This year's Photo San Francisco, the third such show was able to maintain its audience level despite a wild ride on the stock market prior to the show's opening. According to show promoter and photo dealer Stephen Cohen, the gate for the four days was just a hair above last year's show at 3,800 versus 3,700.
"All in all, I think it was a good show," Cohen told me. "Considering all that's happening it was fine. The show looked the best that it ever has and the opening reception was great...In this economy where everything like costs are rising and sales are not, flat is good."
Cohen concluded, "Some dealers had a moderate fair, and some did very well."
That was indeed a fair assessment. Several of the dealers either told us it was their best show ever or that they did very well. A significant number of others, including ourselves, had a much weaker show than last year, although our show last year was the best that we had ever done, so it may not be a fair comparison. There seemed to be less of the big buyers at the show this year, but those that did come were still very active in the lower and mid-level areas. Terry Etherton, Henry Feldstein, Paul Kopeikin, Galerie Pernkof, Northern Lights, Dave Winter, Scott Nichols (thanks for the key, Scott) and others reportedly had strong results.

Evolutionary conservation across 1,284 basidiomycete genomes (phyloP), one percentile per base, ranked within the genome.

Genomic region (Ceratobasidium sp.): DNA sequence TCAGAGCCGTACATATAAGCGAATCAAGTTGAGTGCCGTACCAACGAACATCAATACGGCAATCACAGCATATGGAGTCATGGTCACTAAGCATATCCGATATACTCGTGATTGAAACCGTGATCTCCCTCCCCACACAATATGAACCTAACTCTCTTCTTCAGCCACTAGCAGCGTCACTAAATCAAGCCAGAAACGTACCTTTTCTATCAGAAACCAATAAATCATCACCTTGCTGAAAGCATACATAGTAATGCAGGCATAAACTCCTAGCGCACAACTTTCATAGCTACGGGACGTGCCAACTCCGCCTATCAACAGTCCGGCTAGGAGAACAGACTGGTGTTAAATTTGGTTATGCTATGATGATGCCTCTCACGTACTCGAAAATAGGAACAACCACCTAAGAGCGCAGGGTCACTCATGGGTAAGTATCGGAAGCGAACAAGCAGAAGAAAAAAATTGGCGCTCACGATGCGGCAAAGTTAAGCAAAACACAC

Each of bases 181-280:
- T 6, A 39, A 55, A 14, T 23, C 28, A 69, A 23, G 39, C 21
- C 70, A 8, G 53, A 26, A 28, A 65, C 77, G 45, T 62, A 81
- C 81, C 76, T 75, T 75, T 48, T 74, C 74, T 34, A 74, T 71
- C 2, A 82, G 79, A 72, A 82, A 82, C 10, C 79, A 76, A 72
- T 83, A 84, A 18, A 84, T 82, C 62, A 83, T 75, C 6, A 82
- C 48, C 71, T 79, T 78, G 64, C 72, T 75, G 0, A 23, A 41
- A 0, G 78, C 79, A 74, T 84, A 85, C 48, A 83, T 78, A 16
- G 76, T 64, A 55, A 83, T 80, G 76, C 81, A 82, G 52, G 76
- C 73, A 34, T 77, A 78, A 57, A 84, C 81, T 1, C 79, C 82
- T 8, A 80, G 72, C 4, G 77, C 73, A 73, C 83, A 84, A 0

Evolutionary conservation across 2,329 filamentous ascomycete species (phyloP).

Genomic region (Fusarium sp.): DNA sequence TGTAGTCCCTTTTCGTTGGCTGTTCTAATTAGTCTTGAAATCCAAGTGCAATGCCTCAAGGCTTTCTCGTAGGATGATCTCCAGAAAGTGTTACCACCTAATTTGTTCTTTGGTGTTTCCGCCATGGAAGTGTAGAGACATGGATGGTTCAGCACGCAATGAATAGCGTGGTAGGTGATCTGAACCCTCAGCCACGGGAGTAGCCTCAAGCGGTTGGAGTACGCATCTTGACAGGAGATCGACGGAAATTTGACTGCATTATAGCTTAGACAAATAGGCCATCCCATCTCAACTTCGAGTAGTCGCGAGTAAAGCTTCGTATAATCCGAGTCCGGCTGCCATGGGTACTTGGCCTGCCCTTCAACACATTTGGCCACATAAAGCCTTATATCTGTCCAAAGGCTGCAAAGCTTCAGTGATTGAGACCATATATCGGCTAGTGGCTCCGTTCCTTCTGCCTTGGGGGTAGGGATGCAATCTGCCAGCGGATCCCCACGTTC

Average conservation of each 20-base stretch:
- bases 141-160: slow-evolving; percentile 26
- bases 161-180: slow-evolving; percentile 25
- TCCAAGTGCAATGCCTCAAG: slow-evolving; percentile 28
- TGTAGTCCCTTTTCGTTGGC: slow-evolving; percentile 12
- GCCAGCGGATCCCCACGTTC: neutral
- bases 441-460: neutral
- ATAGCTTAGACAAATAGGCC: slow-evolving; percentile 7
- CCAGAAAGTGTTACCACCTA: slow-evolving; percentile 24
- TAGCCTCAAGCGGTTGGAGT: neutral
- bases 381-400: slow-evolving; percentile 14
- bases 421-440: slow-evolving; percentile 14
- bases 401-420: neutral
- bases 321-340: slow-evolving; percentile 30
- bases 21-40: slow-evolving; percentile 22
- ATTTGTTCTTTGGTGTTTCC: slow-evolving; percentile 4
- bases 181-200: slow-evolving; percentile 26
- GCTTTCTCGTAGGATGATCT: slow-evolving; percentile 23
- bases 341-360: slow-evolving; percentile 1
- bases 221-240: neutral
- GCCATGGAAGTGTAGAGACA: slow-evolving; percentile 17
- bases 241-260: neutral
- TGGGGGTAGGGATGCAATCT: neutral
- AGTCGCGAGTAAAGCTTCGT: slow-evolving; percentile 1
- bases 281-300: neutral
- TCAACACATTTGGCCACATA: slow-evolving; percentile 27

While I did not get a chance to visit every booth, I particularly liked the Chicago Institute of Design material at Stephen Daiter's booth, the Sonya Noskowiak material at Paul Hertzmann's booth (he and Susan now represent the estate), the modernist material at Bruce Silverstein's booth, and the overall selection at Howard Greenberg's booth (always a strong group).
My particular thanks to fellow photo dealers Barry and Gretchen Singer (email@example.com ) for their wonderful and kind hospitality when my girlfriend Danielle and I came visiting their abode in Petaluma. By the way, their spacious gallery in Petaluma (7 Western Avenue) is simply great and they have some super images up on the walls. I thought a nature series of 10 images by Brett Weston that they had for sale was at a very reasonable price, considering that some of the individual prints might normally sell for half of the asking price for the group of ten.